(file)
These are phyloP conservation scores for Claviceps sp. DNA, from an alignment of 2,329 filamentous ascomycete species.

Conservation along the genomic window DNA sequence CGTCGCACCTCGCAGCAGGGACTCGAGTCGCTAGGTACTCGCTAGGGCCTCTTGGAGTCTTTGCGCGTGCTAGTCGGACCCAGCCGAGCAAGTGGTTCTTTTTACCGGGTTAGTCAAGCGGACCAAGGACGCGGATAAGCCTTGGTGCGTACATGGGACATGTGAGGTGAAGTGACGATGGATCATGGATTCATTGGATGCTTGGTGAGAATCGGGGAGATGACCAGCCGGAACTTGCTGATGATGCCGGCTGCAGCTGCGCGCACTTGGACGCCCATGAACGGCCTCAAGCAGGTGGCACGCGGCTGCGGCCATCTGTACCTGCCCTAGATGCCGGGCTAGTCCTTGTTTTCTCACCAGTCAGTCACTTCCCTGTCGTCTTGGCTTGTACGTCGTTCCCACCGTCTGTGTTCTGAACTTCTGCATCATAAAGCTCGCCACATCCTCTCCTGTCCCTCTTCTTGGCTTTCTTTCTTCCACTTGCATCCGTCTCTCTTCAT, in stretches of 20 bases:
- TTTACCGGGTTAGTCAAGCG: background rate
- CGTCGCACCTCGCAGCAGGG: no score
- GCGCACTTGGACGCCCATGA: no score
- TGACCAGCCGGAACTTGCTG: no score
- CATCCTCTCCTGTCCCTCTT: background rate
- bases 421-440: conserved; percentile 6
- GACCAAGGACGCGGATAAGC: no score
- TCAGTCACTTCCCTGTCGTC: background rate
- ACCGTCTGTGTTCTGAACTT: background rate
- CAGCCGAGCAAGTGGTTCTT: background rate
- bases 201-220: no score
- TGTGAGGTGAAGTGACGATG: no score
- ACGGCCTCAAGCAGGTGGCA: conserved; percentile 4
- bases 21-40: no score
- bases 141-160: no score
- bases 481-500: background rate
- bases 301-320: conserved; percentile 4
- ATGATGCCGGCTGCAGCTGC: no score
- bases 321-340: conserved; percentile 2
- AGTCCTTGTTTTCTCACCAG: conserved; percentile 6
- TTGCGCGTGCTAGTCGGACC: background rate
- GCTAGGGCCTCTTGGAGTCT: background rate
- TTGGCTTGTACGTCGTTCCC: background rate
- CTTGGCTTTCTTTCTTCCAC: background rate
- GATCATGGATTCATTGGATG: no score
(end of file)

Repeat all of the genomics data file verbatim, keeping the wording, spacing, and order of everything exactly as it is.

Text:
These are phyloP conservation scores for Claviceps sp. DNA, from an alignment of 2,329 filamentous ascomycete species.

Conservation along the genomic window DNA sequence CGTCGCACCTCGCAGCAGGGACTCGAGTCGCTAGGTACTCGCTAGGGCCTCTTGGAGTCTTTGCGCGTGCTAGTCGGACCCAGCCGAGCAAGTGGTTCTTTTTACCGGGTTAGTCAAGCGGACCAAGGACGCGGATAAGCCTTGGTGCGTACATGGGACATGTGAGGTGAAGTGACGATGGATCATGGATTCATTGGATGCTTGGTGAGAATCGGGGAGATGACCAGCCGGAACTTGCTGATGATGCCGGCTGCAGCTGCGCGCACTTGGACGCCCATGAACGGCCTCAAGCAGGTGGCACGCGGCTGCGGCCATCTGTACCTGCCCTAGATGCCGGGCTAGTCCTTGTTTTCTCACCAGTCAGTCACTTCCCTGTCGTCTTGGCTTGTACGTCGTTCCCACCGTCTGTGTTCTGAACTTCTGCATCATAAAGCTCGCCACATCCTCTCCTGTCCCTCTTCTTGGCTTTCTTTCTTCCACTTGCATCCGTCTCTCTTCAT, in stretches of 20 bases:
- TTTACCGGGTTAGTCAAGCG: background rate
- CGTCGCACCTCGCAGCAGGG: no score
- GCGCACTTGGACGCCCATGA: no score
- TGACCAGCCGGAACTTGCTG: no score
- CATCCTCTCCTGTCCCTCTT: background rate
- bases 421-440: conserved; percentile 6
- GACCAAGGACGCGGATAAGC: no score
- TCAGTCACTTCCCTGTCGTC: background rate
- ACCGTCTGTGTTCTGAACTT: background rate
- CAGCCGAGCAAGTGGTTCTT: background rate
- bases 201-220: no score
- TGTGAGGTGAAGTGACGATG: no score
- ACGGCCTCAAGCAGGTGGCA: conserved; percentile 4
- bases 21-40: no score
- bases 141-160: no score
- bases 481-500: background rate
- bases 301-320: conserved; percentile 4
- ATGATGCCGGCTGCAGCTGC: no score
- bases 321-340: conserved; percentile 2
- AGTCCTTGTTTTCTCACCAG: conserved; percentile 6
- TTGCGCGTGCTAGTCGGACC: background rate
- GCTAGGGCCTCTTGGAGTCT: background rate
- TTGGCTTGTACGTCGTTCCC: background rate
- CTTGGCTTTCTTTCTTCCAC: background rate
- GATCATGGATTCATTGGATG: no score